He added: ’We are a learned institute of architects that educates and supports architects. We should be headed by one of us. Can anyone see the Law Society selecting an architect to head up their main trustee body?’
Pringle concluded: ‘Some serious architects need to get elected to council, execute a palace coup, have another SGM and straighten some things out.’
RIBA chief executive Alan Vallance had previously hailed this month’s appointment of trustees as a ‘historic moment’, which marked ‘the culmination of almost three years of detailed member consultation and development’.
Our new governance structure will enable us to be even more efficient, effective, and focused on better outcomes
He said: ‘Our new governance structure will enable us to be even more efficient, effective, and focused on better outcomes for our members.’
Another former RIBA president, George Ferguson, welcomed the creation of the board as ‘a good move with a bit of added Google whizzery’. He told the AJ: ’I’m sure there will be kick-back from some members, but RIBA Council has never been the right place to deal with financial matters. It should be the place to defend the RIBA’s spirit and purpose of raising standards in architecture and place-making.’
Ferguson, a former mayor of Bristol, went on: ‘I’m impressed with the choice of Carrington, who has had a great outward-looking track record at the University of the Arts. The president, in ordinary times, should be vice-chair and the principal link with council.
’Our wonderful drawings collection will have a great friend in MaryAnne Stevens. Murray Orr has an impressive financial CV and has, incidentally, been a generous benefactor to his old university of Bristol.’
He concluded: ‘It is vital that the new board maintains the RIBA on a sound footing and reaches out to architects, educators, students and clients. The RIBA should be outward-looking and at the heart of the debate about the making of good places and defending a fragile world.’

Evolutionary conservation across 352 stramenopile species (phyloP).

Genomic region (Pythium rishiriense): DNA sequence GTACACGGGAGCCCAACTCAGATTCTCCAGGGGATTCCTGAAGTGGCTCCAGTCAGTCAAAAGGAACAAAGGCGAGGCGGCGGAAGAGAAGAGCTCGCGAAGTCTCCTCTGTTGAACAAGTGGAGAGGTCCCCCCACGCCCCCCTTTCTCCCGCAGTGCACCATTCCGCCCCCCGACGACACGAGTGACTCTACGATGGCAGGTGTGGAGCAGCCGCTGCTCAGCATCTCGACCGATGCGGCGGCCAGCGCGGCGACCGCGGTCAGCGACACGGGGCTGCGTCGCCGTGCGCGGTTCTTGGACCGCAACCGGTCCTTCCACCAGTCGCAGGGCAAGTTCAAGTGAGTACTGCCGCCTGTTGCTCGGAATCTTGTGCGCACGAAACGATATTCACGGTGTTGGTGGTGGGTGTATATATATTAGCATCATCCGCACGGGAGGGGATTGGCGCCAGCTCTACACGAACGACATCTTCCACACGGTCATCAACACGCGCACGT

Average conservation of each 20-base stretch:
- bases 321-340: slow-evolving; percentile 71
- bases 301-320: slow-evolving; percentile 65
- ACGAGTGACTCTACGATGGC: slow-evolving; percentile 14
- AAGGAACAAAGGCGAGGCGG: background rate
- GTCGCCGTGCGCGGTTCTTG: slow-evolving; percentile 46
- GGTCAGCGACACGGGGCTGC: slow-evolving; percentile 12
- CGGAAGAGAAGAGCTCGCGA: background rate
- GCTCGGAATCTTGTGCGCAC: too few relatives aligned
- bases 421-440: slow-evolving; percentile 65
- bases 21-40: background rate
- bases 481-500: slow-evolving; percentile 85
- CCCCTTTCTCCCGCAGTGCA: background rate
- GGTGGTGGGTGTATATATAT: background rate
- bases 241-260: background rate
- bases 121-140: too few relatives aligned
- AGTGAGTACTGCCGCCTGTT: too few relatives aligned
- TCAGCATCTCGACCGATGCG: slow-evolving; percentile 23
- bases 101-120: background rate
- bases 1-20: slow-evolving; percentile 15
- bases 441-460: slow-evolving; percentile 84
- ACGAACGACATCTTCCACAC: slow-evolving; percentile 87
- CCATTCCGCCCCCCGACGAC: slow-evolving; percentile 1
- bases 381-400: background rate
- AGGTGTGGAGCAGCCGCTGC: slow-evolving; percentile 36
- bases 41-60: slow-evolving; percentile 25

Details of the new board were released just days after the RIBA reported a ‘serious incident’ to the Charity Commission, involving its president, Alan Jones, who has temporarily stood down.
An inquiry launched on behalf of the institute is examining whether Jones abused his position as its president or used RIBA funds to further an alleged extramarital affair.
Kerr Robertson, RIBA honorary secretary
The RIBA has been transformed. After almost three years of groundwork, last week the RIBA Council appointed a new board of trustees - some of the most influential and experienced minds in business, law, architecture, digital transformation and culture.
The new structure has been designed to improve the influence of architects on their Institute - elected Council members will no longer have to deal with operational detail and focus instead on the real issues that matter to their profession.
We are in good financial health and set up to be more efficient and effective, and better placed to support our members now and in the future.
In response to Simon’s suggestions for our London HQ – there is no need to storm the building! When the lockdown is lifted, the doors will be open again and everyone is welcome to enjoy the vast range of cultural experiences on offer.’